Phonographies is a collection of contemporary audio recordings made on wax cylinder phonographs from more than a century ago. In the late 1880s, Thomas Edison's wax cylinder phonographs were a mass market item. By the 1920s though, gramophone records totally dominated and cylinders quickly became a dead media. Phonographies founder Aleks Kolkowski records numerous musicians using the technology, from a jazz trio to a children's choir to avant-garde electronic composers. You hear many of the tracks above by scrolling up and down in the player. (photo by Helen Petts):
The epoch of sound rendered into physical objects has reached its nadir with the rise of the digital file. Compact discs are devalued while vinyl records and magnetic tapes have become niche products for audiophiles and widely fetishised. This archive began as a response to the increasingly transient nature of digital music consumption by returning to the very first stable recording and reproduction medium of the 1880s – the wax cylinder, in order to create and assemble a permanent collection of material sound objects. It has since developed into a more exploratory project, one that examines the potential of the wax cylinder as a recording medium by employing experimental techniques and pushing the boundaries of its recording capabilities, as well as being a joyful discovery for each contributor who re-enacts for the first time, the bygone practice of acoustically inscribing sound.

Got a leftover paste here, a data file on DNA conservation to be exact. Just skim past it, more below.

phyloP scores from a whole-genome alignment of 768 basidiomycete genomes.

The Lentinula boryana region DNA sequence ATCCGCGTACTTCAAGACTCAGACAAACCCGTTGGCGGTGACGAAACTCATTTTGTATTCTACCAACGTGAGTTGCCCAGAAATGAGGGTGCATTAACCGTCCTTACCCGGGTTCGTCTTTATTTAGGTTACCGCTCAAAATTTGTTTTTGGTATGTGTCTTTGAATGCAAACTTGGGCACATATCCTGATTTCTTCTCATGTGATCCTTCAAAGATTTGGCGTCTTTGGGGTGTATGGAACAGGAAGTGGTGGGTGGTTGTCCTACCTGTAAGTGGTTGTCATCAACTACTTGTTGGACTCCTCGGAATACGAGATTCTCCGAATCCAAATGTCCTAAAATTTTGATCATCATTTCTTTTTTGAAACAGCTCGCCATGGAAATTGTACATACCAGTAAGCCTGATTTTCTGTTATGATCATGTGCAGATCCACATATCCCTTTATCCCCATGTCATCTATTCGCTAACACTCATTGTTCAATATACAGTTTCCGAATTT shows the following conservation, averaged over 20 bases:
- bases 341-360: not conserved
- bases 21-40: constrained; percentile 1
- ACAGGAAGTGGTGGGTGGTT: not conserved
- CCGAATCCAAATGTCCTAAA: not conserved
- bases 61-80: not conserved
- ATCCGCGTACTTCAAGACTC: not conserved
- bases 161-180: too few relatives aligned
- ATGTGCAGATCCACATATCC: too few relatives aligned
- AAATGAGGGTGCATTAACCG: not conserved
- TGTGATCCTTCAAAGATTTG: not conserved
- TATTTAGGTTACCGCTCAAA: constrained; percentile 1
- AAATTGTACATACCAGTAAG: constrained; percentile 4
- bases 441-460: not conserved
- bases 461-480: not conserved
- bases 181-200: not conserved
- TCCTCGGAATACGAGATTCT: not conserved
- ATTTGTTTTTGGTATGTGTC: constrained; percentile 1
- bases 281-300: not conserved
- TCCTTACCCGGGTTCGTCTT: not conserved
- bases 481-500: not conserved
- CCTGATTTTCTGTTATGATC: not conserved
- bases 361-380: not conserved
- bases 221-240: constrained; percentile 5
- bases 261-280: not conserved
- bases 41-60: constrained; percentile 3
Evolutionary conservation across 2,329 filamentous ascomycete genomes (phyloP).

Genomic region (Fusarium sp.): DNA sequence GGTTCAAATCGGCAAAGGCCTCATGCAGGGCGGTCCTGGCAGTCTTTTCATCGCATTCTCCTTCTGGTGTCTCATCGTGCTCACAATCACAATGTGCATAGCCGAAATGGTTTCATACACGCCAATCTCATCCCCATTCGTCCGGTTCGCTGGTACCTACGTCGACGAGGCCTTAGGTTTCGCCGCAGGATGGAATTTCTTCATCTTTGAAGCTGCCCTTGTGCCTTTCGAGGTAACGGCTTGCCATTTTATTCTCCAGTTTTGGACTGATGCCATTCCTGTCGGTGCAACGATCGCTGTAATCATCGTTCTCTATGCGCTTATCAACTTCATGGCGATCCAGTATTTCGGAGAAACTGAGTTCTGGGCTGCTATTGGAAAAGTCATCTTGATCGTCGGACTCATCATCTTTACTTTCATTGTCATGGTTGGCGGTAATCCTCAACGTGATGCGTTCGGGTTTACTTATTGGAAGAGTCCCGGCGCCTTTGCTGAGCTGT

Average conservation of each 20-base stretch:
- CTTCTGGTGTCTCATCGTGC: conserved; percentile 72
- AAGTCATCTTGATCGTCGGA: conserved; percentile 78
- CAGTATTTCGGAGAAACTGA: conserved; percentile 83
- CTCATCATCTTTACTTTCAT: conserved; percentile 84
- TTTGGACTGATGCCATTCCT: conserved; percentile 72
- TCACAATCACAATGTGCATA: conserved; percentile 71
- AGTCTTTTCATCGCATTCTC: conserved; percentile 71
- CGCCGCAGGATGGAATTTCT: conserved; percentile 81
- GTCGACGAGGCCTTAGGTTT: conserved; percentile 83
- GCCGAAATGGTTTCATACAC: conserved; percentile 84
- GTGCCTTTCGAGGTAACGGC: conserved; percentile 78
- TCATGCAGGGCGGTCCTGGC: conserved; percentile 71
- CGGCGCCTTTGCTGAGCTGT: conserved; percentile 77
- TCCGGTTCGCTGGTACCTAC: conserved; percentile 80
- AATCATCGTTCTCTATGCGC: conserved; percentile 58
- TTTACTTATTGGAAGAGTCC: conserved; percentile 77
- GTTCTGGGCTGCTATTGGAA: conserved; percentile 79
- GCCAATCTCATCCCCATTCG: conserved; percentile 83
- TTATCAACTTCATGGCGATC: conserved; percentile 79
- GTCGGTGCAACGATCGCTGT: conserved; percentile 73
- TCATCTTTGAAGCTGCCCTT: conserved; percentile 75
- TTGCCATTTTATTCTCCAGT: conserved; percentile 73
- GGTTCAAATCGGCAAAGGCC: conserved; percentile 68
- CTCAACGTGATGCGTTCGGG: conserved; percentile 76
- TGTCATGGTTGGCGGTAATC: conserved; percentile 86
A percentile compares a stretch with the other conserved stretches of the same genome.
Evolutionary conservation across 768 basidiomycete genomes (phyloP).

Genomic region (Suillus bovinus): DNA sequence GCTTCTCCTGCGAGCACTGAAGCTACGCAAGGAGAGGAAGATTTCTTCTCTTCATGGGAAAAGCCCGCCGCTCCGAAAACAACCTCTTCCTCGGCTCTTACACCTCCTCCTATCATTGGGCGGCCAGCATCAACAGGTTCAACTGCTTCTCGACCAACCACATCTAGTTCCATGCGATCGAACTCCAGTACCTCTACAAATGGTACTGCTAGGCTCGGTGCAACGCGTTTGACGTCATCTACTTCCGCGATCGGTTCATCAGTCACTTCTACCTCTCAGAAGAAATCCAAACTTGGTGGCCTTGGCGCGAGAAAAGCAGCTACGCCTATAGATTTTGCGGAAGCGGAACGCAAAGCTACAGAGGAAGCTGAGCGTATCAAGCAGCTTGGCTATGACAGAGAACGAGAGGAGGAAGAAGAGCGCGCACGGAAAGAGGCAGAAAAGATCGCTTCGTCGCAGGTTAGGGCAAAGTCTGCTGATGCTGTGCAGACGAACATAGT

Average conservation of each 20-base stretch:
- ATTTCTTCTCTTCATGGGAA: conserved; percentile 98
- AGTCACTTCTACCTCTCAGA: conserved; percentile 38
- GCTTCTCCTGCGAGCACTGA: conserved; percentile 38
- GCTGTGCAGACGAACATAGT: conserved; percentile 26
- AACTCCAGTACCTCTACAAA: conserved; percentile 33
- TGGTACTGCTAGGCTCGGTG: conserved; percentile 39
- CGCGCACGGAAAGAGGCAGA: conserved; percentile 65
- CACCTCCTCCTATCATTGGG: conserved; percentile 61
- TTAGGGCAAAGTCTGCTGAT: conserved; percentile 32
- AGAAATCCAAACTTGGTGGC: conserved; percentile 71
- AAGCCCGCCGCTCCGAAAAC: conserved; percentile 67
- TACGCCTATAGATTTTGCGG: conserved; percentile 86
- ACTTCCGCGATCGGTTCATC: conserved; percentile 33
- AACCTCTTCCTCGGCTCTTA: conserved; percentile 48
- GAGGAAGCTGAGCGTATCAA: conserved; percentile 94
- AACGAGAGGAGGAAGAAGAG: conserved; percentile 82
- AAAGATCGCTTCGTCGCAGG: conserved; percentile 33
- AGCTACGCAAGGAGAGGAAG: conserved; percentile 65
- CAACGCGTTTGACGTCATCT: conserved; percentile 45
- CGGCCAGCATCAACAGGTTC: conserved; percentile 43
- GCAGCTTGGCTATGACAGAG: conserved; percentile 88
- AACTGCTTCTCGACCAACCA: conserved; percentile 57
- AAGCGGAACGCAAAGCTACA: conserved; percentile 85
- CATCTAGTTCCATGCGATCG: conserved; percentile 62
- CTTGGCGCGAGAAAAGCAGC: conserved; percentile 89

David Pescovitz is Boing Boing's co-editor/managing partner. He's also a research director at Institute for the Future. On Instagram, he's @pesco.